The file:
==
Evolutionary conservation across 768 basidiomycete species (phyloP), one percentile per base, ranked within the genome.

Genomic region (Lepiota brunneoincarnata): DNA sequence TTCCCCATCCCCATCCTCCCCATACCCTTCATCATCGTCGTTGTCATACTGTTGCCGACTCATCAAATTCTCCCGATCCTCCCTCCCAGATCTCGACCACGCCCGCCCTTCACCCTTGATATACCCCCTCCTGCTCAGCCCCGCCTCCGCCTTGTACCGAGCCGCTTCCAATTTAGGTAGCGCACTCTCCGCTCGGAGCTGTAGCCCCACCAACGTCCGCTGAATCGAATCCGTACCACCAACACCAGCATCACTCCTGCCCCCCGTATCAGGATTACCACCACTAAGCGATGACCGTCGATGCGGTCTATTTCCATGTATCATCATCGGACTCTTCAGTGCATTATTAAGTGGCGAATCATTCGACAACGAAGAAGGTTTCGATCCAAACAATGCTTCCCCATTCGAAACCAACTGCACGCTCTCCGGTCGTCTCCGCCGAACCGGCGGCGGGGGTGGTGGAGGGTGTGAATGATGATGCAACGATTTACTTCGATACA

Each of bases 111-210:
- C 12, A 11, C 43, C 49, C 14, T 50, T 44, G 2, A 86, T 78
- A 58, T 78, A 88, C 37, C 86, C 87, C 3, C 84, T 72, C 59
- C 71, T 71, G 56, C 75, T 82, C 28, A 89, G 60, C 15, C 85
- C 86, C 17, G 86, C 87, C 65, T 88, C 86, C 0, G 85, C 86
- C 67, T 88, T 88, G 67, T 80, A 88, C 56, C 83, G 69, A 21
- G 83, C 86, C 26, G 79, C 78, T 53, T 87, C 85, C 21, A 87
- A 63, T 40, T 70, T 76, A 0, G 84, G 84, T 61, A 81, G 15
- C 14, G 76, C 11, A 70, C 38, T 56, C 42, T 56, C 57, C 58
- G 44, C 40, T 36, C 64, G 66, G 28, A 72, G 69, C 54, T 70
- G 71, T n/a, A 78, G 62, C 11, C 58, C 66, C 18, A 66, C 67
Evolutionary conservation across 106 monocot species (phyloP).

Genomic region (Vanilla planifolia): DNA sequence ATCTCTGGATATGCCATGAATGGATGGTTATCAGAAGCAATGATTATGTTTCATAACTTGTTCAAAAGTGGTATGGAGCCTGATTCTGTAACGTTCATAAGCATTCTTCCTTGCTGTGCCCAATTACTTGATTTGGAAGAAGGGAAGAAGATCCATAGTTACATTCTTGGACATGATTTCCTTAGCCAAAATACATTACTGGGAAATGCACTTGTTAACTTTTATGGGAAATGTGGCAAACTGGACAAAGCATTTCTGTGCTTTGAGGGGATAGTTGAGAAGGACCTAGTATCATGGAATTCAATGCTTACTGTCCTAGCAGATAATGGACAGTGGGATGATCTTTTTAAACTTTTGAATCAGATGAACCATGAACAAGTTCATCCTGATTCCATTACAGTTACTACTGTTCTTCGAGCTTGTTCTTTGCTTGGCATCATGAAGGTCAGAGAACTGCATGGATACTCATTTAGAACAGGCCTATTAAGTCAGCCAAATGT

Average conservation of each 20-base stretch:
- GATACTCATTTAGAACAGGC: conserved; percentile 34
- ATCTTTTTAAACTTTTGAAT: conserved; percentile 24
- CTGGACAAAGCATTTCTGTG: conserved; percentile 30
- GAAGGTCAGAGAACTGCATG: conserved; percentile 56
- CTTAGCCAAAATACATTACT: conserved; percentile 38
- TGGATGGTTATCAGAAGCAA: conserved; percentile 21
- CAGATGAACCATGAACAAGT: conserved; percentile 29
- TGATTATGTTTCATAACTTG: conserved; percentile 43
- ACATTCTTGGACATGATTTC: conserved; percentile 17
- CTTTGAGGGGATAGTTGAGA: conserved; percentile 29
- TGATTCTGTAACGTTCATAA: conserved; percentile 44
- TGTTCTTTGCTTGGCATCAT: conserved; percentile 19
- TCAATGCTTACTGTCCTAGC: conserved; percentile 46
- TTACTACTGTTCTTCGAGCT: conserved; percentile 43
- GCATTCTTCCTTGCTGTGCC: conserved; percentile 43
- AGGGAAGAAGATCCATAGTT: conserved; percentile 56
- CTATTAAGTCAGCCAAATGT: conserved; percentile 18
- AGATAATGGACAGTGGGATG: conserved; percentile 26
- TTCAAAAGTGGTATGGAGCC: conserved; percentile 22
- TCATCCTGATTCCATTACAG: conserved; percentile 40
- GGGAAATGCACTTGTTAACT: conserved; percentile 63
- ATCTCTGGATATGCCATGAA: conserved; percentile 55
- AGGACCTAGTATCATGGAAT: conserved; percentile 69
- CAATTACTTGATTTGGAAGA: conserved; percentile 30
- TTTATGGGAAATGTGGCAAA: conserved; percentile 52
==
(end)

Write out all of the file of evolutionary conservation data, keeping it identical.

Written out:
Evolutionary conservation across 768 basidiomycete species (phyloP), one percentile per base, ranked within the genome.

Genomic region (Lepiota brunneoincarnata): DNA sequence TTCCCCATCCCCATCCTCCCCATACCCTTCATCATCGTCGTTGTCATACTGTTGCCGACTCATCAAATTCTCCCGATCCTCCCTCCCAGATCTCGACCACGCCCGCCCTTCACCCTTGATATACCCCCTCCTGCTCAGCCCCGCCTCCGCCTTGTACCGAGCCGCTTCCAATTTAGGTAGCGCACTCTCCGCTCGGAGCTGTAGCCCCACCAACGTCCGCTGAATCGAATCCGTACCACCAACACCAGCATCACTCCTGCCCCCCGTATCAGGATTACCACCACTAAGCGATGACCGTCGATGCGGTCTATTTCCATGTATCATCATCGGACTCTTCAGTGCATTATTAAGTGGCGAATCATTCGACAACGAAGAAGGTTTCGATCCAAACAATGCTTCCCCATTCGAAACCAACTGCACGCTCTCCGGTCGTCTCCGCCGAACCGGCGGCGGGGGTGGTGGAGGGTGTGAATGATGATGCAACGATTTACTTCGATACA

Each of bases 111-210:
- C 12, A 11, C 43, C 49, C 14, T 50, T 44, G 2, A 86, T 78
- A 58, T 78, A 88, C 37, C 86, C 87, C 3, C 84, T 72, C 59
- C 71, T 71, G 56, C 75, T 82, C 28, A 89, G 60, C 15, C 85
- C 86, C 17, G 86, C 87, C 65, T 88, C 86, C 0, G 85, C 86
- C 67, T 88, T 88, G 67, T 80, A 88, C 56, C 83, G 69, A 21
- G 83, C 86, C 26, G 79, C 78, T 53, T 87, C 85, C 21, A 87
- A 63, T 40, T 70, T 76, A 0, G 84, G 84, T 61, A 81, G 15
- C 14, G 76, C 11, A 70, C 38, T 56, C 42, T 56, C 57, C 58
- G 44, C 40, T 36, C 64, G 66, G 28, A 72, G 69, C 54, T 70
- G 71, T n/a, A 78, G 62, C 11, C 58, C 66, C 18, A 66, C 67
Evolutionary conservation across 106 monocot species (phyloP).

Genomic region (Vanilla planifolia): DNA sequence ATCTCTGGATATGCCATGAATGGATGGTTATCAGAAGCAATGATTATGTTTCATAACTTGTTCAAAAGTGGTATGGAGCCTGATTCTGTAACGTTCATAAGCATTCTTCCTTGCTGTGCCCAATTACTTGATTTGGAAGAAGGGAAGAAGATCCATAGTTACATTCTTGGACATGATTTCCTTAGCCAAAATACATTACTGGGAAATGCACTTGTTAACTTTTATGGGAAATGTGGCAAACTGGACAAAGCATTTCTGTGCTTTGAGGGGATAGTTGAGAAGGACCTAGTATCATGGAATTCAATGCTTACTGTCCTAGCAGATAATGGACAGTGGGATGATCTTTTTAAACTTTTGAATCAGATGAACCATGAACAAGTTCATCCTGATTCCATTACAGTTACTACTGTTCTTCGAGCTTGTTCTTTGCTTGGCATCATGAAGGTCAGAGAACTGCATGGATACTCATTTAGAACAGGCCTATTAAGTCAGCCAAATGT

Average conservation of each 20-base stretch:
- GATACTCATTTAGAACAGGC: conserved; percentile 34
- ATCTTTTTAAACTTTTGAAT: conserved; percentile 24
- CTGGACAAAGCATTTCTGTG: conserved; percentile 30
- GAAGGTCAGAGAACTGCATG: conserved; percentile 56
- CTTAGCCAAAATACATTACT: conserved; percentile 38
- TGGATGGTTATCAGAAGCAA: conserved; percentile 21
- CAGATGAACCATGAACAAGT: conserved; percentile 29
- TGATTATGTTTCATAACTTG: conserved; percentile 43
- ACATTCTTGGACATGATTTC: conserved; percentile 17
- CTTTGAGGGGATAGTTGAGA: conserved; percentile 29
- TGATTCTGTAACGTTCATAA: conserved; percentile 44
- TGTTCTTTGCTTGGCATCAT: conserved; percentile 19
- TCAATGCTTACTGTCCTAGC: conserved; percentile 46
- TTACTACTGTTCTTCGAGCT: conserved; percentile 43
- GCATTCTTCCTTGCTGTGCC: conserved; percentile 43
- AGGGAAGAAGATCCATAGTT: conserved; percentile 56
- CTATTAAGTCAGCCAAATGT: conserved; percentile 18
- AGATAATGGACAGTGGGATG: conserved; percentile 26
- TTCAAAAGTGGTATGGAGCC: conserved; percentile 22
- TCATCCTGATTCCATTACAG: conserved; percentile 40
- GGGAAATGCACTTGTTAACT: conserved; percentile 63
- ATCTCTGGATATGCCATGAA: conserved; percentile 55
- AGGACCTAGTATCATGGAAT: conserved; percentile 69
- CAATTACTTGATTTGGAAGA: conserved; percentile 30
- TTTATGGGAAATGTGGCAAA: conserved; percentile 52